Duty of care to customers and our environment requires knowledge if we are to get the balance right

20th September 2022

Article originally published in Mortgage Introducer September 2022 – page 10

For more than two decades, the evolution of financial services has been shaped by regulation. M-Day, the Consumer Credit Act, Mortgage Market Review, Mortgage Credit Directive, Basel regimes, Solvency II, Retail Distribution Review and most recently, the Financial Conduct Authority’s consumer duty legislation.

Firms have a year to adopt processes that allow checks and balances to be put in place to ensure customers are at the heart of everything for regulated firms. More on this later.

First, let’s talk about the next wave of regulation coming our way – for once, it’s not about protecting customers or consumers and it’s not coming from our friends in Stratford. The green agenda has been top priority for successive governments since Theresa May signed the UK’s net zero agreement, committing the country to cutting carbon emissions dramatically by 2050.

Boris Johnson’s government oversaw the Glasgow-hosted COP26 climate change conference in November last year and, with energy and fuel prices the number one anxiety for the vast majority of British households – whoever wins the Conservative party leadership contest will find themselves facing the unenviable choice of whether to pursue net zero targets aggressively or bow to the public’s need for financial respite.

Even if the green levy on household energy bills is suspended, as many are calling for, the country is nevertheless bent on cutting carbon. After the hottest day on record this summer, whole streets destroyed in wildfires and flash flooding (august – definite bet), Britain will find it hard to ignore the threat climate change poses to everyday life.

Late last year the government published updated rules for the residential property sector in England (devolved governments have separate proposals), confirming that CO2 emissions from new build homes must be around 30% lower than current standards and emissions from other new buildings, including offices and shops, must be reduced by 27% by June 2022.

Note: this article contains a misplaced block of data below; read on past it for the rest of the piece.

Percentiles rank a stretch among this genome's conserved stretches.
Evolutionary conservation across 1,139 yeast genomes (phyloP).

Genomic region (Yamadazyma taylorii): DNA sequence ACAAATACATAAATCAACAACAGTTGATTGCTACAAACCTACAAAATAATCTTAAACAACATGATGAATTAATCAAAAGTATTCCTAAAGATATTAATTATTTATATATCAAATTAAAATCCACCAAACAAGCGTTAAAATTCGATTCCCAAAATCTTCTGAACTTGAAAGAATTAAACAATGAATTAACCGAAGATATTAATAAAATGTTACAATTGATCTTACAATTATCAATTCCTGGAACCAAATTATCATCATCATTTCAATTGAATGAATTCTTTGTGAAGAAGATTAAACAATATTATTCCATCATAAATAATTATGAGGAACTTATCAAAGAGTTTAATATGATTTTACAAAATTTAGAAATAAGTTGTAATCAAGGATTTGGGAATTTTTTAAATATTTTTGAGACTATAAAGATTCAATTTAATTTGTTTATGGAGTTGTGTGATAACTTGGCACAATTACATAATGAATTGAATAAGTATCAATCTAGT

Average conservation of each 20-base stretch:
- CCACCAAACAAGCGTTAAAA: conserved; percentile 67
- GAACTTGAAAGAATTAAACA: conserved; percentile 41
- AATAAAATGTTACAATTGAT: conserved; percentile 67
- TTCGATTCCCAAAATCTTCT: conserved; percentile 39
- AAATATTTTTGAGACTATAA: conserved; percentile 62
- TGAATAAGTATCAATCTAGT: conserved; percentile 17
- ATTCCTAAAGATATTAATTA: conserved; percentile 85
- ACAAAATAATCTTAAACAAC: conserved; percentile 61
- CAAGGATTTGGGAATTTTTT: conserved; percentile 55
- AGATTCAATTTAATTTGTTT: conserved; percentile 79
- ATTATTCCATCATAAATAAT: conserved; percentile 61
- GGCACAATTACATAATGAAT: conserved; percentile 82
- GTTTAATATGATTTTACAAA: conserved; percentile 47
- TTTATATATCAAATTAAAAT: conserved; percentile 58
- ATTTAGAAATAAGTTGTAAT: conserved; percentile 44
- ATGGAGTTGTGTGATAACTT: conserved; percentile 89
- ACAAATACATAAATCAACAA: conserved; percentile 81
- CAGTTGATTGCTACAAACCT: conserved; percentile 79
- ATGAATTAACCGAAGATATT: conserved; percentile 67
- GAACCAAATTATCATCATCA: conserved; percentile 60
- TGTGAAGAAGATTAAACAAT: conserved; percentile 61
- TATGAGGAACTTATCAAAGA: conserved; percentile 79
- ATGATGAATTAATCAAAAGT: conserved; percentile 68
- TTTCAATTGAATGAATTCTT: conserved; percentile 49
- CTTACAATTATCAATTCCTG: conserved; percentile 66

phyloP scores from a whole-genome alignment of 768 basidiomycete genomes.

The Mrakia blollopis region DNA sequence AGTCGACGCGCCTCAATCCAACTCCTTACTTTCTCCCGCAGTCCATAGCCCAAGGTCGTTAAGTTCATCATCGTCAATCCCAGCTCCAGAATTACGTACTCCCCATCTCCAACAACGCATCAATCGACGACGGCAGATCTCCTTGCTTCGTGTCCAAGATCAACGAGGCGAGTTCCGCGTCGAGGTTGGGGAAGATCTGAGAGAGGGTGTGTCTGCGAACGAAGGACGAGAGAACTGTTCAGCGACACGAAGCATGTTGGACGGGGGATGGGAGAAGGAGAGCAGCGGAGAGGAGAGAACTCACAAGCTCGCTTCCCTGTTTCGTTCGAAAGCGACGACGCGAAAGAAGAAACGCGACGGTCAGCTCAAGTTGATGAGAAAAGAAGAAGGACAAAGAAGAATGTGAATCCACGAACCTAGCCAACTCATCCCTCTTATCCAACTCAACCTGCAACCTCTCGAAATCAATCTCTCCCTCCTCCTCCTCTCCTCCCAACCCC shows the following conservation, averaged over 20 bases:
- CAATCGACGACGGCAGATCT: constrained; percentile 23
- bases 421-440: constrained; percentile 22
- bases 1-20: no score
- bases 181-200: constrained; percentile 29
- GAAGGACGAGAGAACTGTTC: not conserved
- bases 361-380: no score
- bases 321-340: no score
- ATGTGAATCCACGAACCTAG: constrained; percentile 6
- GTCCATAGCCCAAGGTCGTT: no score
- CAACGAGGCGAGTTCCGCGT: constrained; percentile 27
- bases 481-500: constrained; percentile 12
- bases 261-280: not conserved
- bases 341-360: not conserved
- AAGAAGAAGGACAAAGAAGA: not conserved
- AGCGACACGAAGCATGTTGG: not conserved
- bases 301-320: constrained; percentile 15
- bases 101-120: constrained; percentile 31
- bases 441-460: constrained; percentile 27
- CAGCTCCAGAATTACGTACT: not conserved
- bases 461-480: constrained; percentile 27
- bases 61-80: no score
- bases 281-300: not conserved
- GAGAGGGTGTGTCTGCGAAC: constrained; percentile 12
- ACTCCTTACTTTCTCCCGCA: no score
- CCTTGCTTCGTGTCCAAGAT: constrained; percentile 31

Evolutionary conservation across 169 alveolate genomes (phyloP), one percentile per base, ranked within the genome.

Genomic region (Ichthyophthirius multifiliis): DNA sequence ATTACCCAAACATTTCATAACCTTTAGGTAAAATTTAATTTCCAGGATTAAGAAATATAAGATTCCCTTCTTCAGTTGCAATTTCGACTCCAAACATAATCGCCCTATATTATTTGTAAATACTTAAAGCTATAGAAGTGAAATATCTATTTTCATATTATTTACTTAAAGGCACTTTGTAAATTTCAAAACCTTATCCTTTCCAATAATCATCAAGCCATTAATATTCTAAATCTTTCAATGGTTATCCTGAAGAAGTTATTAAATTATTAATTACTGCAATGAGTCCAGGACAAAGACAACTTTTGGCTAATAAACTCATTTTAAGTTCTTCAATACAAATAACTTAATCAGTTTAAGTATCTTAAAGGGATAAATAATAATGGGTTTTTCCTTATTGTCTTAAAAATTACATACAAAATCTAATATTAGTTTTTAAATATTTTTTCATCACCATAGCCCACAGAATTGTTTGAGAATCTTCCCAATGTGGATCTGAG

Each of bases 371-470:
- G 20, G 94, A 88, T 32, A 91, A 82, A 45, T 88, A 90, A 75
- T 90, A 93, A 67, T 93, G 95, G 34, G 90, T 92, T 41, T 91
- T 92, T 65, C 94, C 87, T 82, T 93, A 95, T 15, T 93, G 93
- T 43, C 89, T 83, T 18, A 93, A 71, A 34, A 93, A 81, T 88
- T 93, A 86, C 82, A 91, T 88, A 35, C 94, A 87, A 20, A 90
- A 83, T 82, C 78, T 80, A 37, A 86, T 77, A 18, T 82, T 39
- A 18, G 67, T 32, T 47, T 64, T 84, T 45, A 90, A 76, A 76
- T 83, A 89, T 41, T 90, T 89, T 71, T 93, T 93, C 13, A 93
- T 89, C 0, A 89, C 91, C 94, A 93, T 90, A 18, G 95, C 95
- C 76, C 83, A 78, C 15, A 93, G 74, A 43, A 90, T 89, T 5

The Future Homes and Buildings Standard, set for implementation in 2025, will bring emissions targets down further for new homes, while in the private rented sector, minimum energy performance band ratings will come mandatory on all properties where a new tenancy begins after that date.

Heating and powering buildings currently makes up 40% of the UK’s total energy use and the latest government figures show 54% of the homes in England are still rated D or below for energy efficiency.

Installing low carbon technology, such as solar panels and heat pumps, and using materials in a more energy efficient way to keep in heat will help cut emissions, while the new rules also include legislation for all new residential buildings, including homes, care homes, student accommodation and children’s homes to be designed to reduce overheating.

All these new standards spell considerable change for lenders, which will have a legal duty to withhold finance on properties not complying with rules. When net zero targets start to hit existing homeowners housing stock, refinancing responsibly will become harder still.

Not only does this present new carbon-related compliance risk for lenders, that risk will also affect balance sheets and provoke risk reviews which could expose financial implications.

Coming back to the new consumer duty now – when you add this requirement into the pea soup, getting the green compliance transition as accurate as possible is vital for lenders not wishing to fall foul of regulators.

The obvious question is how? Ultimately the answer to this has to start with data. Knowledge about both the property and borrower is the only way to bake in green compliance and consumer duty rules to lending policy and practice. Access to this data is also going to be necessary to compile financial results and performance assessments, making funding availability contingent on evidence of compliance.

The problem facing the majority of mortgage lenders – both residential and buy-to-let – is that legacy IT systems, coupled with historical cobbling together of different approaches to data records and storage, make this critical knowledge virtually impossible to get at in a meaningful way.

For the best part of the two decades of regulation this market has lived through, I do not think nearly enough investment has been made into creating IT knowledge bases fit for the present, let alone the future.

Opting for yet another hack and fix job at this stage in the net zero journey will not just rapidly become an obvious false economy, it also risks accusations of board negligence. Given the pace of new legislation implementation across our market, not to mention the near-constant introduction of yet more rules, investing in technology that can cope is now mission critical.

It’s time to make systems work for us all: and data relating to your duty of care to your customers as well as to the built environment and planet, needs to be in the right format and in the right hands to achieve that if we are to get the balance right.

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